If you’re looking for more proof that the Duplass brothers really are evil, here’s an easy sell. Patrick Brice (also director and co-writer) plays a cameraman responding to a Craigslist ad from Josef (Mark Duplass), who wants to make a movie for his supposed unborn child. I generally enjoy performance-based horror movies to make you nervous, because they’re incredibly hard to pull off. And I have to give it to Mark Duplass. He is, in fact, super creepy.
Before the flawless The Haunting of Hill House series, Mike Flanagan brought us this clever adaptation of Stephen King’s novel Gerald’s Game. Carla Gugino is huge as Jessie, a woman who vacations with her husband in an isolated house on a lake in Alabama. When Jessie ends up handcuffed to the bed with no one to help her escape, it becomes as much a matter of survival as it is of escape. Another chapter of Flanagan’s brooding horror that emerges in quiet triumph for his haunted characters.
Two movies called The Call were released in 2020. Check out the one from South Korea, a time-travel thriller that revolves around, yes, a phone call. Twenty-eight-year-old Seo-yeon finds a phone buried in a closet at her childhood home. He rings, and it turns out that the person he calls lives in the same house. 20 years earlier. The twists to the final moment, plus a wild cat-and-mouse chase that alters past and present, make this a must-see.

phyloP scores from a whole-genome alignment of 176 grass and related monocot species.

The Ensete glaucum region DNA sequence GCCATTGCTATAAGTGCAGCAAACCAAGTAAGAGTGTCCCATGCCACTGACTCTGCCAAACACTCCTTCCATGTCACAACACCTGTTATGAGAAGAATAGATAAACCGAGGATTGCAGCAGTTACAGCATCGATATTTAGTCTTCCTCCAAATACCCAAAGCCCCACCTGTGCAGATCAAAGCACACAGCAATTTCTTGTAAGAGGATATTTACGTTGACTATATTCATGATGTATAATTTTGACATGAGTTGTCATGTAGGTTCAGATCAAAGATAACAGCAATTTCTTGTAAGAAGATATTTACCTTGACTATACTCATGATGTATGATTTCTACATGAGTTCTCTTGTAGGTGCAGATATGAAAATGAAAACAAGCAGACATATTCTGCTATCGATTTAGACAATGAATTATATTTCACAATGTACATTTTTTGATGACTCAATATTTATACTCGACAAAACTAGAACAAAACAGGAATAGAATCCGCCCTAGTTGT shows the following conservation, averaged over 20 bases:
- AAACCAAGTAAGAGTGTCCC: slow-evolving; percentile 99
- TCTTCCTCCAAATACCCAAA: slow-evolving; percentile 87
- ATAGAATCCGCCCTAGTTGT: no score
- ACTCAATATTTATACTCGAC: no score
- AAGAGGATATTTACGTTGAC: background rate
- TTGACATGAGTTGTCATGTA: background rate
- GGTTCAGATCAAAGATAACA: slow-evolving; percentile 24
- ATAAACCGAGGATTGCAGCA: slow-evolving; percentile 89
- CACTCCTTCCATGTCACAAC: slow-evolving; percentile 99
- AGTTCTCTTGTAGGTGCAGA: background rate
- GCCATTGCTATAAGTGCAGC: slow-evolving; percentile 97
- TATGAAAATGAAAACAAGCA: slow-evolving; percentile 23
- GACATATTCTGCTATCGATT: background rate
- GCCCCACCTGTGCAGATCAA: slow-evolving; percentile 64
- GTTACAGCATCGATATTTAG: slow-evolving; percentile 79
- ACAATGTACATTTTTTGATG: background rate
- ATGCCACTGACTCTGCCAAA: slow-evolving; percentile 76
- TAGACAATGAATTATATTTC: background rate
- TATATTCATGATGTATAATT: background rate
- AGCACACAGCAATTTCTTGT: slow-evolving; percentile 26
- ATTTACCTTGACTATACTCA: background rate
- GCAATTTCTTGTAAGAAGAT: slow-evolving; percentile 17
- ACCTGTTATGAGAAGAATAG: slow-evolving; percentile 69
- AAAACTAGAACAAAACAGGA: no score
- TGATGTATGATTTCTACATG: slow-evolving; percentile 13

Screenshot from Vertical Entertainment/YouTube/CNET
Like a few other titles on this list, this superb psychological horror subtly doubles as an allegory for larger social issues like oppression. Set in Tehran in the 1980s, during a series of air raids known as the War of the Cities, it follows a mother and daughter tormented at home by a mysterious evil. With echoes of The Babadook as well as its own fresh ideas, Under The Shadow is an excellent horror entry.
One of Stephen King’s most successful adaptations, this horror drama based on the 1922 novel is slow-paced with riveting acting at its core. Thomas Jane, who you’ll also meet from Boogie Nights and 2004’s The Punisher, gives one of the best performances of his career as the ever-proud Wilfred James, a farmer who makes the wise decision to murder his wife with the help of his son. Teen. . The consequences are harrowing on multiple levels (if you don’t like rats, you really won’t like them after this).